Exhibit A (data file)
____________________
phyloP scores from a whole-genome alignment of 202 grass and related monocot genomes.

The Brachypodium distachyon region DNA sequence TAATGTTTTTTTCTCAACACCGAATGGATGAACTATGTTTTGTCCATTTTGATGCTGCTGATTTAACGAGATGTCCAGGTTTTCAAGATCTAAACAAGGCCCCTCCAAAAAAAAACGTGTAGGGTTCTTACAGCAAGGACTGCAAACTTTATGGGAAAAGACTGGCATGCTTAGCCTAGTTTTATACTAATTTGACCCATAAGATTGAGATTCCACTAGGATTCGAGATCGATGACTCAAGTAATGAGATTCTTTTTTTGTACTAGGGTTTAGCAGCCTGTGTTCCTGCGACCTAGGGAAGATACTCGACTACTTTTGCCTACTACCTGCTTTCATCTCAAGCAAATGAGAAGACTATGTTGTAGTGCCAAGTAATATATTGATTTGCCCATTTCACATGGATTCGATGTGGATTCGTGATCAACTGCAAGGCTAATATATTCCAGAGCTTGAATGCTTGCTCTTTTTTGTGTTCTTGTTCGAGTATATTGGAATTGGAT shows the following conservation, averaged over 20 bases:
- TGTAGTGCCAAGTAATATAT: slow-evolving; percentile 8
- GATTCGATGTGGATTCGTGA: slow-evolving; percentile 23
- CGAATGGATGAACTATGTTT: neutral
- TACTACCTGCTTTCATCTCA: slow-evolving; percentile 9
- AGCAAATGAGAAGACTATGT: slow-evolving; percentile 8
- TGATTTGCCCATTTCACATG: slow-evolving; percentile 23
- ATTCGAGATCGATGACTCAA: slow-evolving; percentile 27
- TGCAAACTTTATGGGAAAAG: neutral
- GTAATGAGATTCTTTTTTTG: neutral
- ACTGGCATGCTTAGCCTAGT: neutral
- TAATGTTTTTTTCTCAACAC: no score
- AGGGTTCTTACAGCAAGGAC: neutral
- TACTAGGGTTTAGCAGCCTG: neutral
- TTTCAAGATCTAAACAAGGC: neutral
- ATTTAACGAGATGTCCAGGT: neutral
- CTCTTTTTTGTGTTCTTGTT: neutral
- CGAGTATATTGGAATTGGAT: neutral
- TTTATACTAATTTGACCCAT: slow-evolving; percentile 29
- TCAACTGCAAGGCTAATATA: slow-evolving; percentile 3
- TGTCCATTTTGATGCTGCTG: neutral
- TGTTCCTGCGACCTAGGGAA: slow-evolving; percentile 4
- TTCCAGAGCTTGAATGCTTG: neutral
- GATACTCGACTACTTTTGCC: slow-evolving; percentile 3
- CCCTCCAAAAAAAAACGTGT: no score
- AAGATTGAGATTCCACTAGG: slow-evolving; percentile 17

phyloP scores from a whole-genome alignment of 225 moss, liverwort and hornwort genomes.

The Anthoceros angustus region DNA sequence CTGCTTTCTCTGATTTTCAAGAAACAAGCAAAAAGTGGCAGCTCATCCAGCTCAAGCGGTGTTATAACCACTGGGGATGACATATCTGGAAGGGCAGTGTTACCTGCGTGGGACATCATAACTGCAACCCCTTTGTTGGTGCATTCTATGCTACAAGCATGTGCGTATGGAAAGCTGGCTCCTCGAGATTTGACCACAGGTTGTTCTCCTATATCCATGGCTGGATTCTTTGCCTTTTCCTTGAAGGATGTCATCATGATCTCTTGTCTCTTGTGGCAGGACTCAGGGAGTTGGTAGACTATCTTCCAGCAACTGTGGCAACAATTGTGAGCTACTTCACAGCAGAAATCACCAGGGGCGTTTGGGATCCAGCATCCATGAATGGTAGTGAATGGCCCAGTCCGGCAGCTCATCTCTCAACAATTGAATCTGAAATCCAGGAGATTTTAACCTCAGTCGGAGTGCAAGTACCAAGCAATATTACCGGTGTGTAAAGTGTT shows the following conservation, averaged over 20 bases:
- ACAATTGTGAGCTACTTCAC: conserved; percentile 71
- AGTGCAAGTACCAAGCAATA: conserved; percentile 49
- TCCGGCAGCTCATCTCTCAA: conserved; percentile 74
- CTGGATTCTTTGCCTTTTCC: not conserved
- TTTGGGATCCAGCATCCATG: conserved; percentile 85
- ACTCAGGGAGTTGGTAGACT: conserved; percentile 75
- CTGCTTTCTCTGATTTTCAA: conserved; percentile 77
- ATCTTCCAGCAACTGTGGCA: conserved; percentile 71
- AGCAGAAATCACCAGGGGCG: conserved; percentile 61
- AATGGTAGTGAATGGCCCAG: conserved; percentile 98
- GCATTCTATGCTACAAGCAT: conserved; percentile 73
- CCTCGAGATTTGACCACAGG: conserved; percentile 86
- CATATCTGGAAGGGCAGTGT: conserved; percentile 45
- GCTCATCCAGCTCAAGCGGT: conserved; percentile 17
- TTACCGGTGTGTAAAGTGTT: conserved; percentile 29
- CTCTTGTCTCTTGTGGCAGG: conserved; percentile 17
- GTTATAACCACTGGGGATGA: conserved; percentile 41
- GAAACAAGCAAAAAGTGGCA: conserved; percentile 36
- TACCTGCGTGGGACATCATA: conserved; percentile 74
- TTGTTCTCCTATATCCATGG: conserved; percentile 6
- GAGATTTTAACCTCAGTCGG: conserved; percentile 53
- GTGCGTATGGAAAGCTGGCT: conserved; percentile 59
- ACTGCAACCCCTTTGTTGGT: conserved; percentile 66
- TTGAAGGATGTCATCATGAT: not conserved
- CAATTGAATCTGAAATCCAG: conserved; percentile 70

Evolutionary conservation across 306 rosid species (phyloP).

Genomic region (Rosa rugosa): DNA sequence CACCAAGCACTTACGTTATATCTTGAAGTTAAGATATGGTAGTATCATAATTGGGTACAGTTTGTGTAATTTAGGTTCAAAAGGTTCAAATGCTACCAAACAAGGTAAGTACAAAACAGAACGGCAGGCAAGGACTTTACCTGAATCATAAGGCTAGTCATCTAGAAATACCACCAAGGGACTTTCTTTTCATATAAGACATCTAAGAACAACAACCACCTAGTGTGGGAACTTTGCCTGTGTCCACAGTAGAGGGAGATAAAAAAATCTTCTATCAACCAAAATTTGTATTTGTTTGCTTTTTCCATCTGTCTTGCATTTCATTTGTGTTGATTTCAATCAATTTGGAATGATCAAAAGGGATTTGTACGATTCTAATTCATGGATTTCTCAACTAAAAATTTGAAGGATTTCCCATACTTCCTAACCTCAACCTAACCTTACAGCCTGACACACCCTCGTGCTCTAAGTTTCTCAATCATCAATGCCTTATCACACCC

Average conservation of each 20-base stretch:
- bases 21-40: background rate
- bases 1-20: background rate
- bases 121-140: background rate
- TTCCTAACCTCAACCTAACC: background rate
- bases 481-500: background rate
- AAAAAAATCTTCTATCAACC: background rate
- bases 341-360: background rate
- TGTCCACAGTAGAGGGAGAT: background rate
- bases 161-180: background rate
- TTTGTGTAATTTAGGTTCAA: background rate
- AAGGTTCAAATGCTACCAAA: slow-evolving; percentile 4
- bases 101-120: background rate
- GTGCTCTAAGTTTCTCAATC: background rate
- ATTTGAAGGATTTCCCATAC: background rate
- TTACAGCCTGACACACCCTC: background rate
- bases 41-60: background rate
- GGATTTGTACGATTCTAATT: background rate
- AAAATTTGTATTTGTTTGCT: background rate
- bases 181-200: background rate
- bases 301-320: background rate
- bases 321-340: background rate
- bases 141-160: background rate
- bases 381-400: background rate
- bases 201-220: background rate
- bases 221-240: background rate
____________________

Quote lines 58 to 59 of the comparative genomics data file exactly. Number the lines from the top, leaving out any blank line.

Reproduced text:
- bases 21-40: background rate
- bases 1-20: background rate